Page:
and Christopher Hitchens, critic and journalist, who seem to see  
religion as the cause  of adjust about all of  the problems of the  
world ; and  the source of absolute evil  which ?poisons everything.?  
?They see themselves in the vanguard of a scientific /rational  
movement.? Armstrong says,? that will eventually expunge the idea of  
God from human consciousness....Like all religious fundamentalist, the  
new atheists believe they alone are in possession of truth; like  
Christian fundamentalists they read scripture in an entirely literal  
manner and seem never to have heard of the  long tradition of  
allegoric or Talmudic interoperation or indeed of the Higher  
Criticism...  All three of these proselytizing atheists present  
religion at its absolute worst.?
   She says its too bad because they have a lot of good points, and she  
agrees with much they have to say, but they seem to miss the whole  
point of religion in their hurry to condemn the fundamentalists and  
the perversion of religion which she would agree with condemning!

   The case for God, the case for religion, maybe the reason why we re  
here this morning is that lure of love and compassion and justice and  
a sense of the sacred and beloved community that is beyond name and  
place and time and belief and is called by names and has been for  
30,000 years.

   ?From almost the very beginning, men and women have repeatedly  
engaged in strenuous and committed religious activity. They evolved  
mythologies, rituals, and ethical disciplines that brought them  
intimations of holiness that seemed in some indescribable way to  
enhance  and fulfill their humanity. They wee not religious simply  
because their myths and doctrines were scientifically or historically  
sound, because they sought information about the origins of the  
cosmos, or merely because they wanted a better life in the hereafter.  
They were not bludgeoned into faith by power hungry priests or kings  
indeed religion often helped people oppose tyranny and oppression of  
this kind. The point of religion was to live intensely and richly here  
and now. Truly religious people are ambitious. They want lives  
overflowing with significance. They have always desired to integrate  
with their daily lives the moments of rapture and insight that came to  
them in dreams, in their contemplations of nature, and in their  
intercourse with one another and the animal world.?

   The case for God is not that God needs us to argue for him, her, or  
it; the case for God is the case for love, the case for believing that  
life might have purpose and meaning.

   ? Instead of being crushed and embittered by the sorrow of life,?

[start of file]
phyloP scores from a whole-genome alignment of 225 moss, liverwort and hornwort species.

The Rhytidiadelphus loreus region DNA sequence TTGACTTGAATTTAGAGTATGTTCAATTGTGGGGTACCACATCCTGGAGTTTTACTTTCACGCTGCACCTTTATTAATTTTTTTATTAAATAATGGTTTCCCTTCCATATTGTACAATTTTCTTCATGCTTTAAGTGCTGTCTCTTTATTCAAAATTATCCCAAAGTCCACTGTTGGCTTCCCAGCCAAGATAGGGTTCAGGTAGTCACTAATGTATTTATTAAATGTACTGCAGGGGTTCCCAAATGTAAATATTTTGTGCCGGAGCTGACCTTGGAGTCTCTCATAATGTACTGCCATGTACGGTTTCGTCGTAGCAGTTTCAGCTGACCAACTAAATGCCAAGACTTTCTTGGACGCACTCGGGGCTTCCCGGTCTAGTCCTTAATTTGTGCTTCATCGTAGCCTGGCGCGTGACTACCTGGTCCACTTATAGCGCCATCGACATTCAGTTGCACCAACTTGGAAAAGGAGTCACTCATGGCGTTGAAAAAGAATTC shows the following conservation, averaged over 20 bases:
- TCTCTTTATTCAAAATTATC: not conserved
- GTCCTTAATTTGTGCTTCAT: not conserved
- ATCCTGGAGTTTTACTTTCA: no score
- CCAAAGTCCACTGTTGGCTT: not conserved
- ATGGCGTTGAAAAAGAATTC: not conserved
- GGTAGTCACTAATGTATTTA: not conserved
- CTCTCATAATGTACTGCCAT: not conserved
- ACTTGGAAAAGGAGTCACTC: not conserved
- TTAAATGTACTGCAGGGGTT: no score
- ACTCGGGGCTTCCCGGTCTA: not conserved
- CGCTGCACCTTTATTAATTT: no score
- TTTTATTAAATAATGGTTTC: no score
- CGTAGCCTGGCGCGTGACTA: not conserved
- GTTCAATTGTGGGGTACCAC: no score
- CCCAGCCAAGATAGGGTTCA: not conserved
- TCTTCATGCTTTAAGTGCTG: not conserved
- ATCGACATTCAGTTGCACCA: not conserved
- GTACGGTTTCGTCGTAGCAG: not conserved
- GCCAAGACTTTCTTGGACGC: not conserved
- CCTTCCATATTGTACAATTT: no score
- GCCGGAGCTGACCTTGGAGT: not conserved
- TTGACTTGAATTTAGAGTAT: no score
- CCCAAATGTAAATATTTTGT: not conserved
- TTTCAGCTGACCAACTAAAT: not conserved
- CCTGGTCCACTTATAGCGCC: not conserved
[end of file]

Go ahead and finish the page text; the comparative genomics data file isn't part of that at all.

Armstrong continues in her epilogue,? they sought to retain their  
peace and serenity in the midst of pain. They yearned for the courage  
to overcome the terror of mortality; instead of being grasping and  
mean-spirited, they aspired to live generously, large-heartedly, and  
justly, and to inhabit every singly part of their humanity. Instead of  
being a mere workaday cup, they wanted, as Confucius suggested, to  
transform themselves into beautiful ritual vessel brimful of the  
sanctity that they were learning to see in life. They tried to honor  
the ineffable mystery they sensed in each human being and create  
societies that protected and welcomed the stranger, the alien, the  
poor, and the oppressed. Of course, they often failed, sometimes  
abysmally. But overall they found the disciplines of religion helped  
them to do all this.. Those who applied themselves most assiduously  
showed that it was possible for mortal men and women to live  on a  
higher, divine, or godlike plane and thus wake up to their true selves.?

   The case for God is the case for believing that we can make a  
difference in the world, to each other, and that we can help each  
other get through whatever it is we have to et through. Sometimes the  
gathering of the beloved community for the memorial service is the  
religious ritual that is the oldest religious act of human memory and  
I will argue, it doesn?t matter what any of the gathered people  
believe, because they become God!  God among us. God us. Mystery.  
Love. I rest my case.

Amen, Peace, Shalom, (Peace in Hebrew), Assalaamu Alaikum(may Peace be  
upon you in Arabic), Abrazos a todos (Hugs all around) Namaste, (A  
Hindu greeting the divinity within you) Blessed Be, and let me add one  
more blessing that I adapted from the Spanish long before I went in to  
ministry. ?Vaya con Dios? is Spanish for Good-bye, but literally is  
?Go with God,? So I adapted it to say ?Vaya Con Su Dios, ?Go with your  
idea or interpretation of God.?

Peace,Love, Shalom,Salaam, Blessed Be,Namaste, Abrazo a Todos,Vaya con su Dios

Event type
Worship Service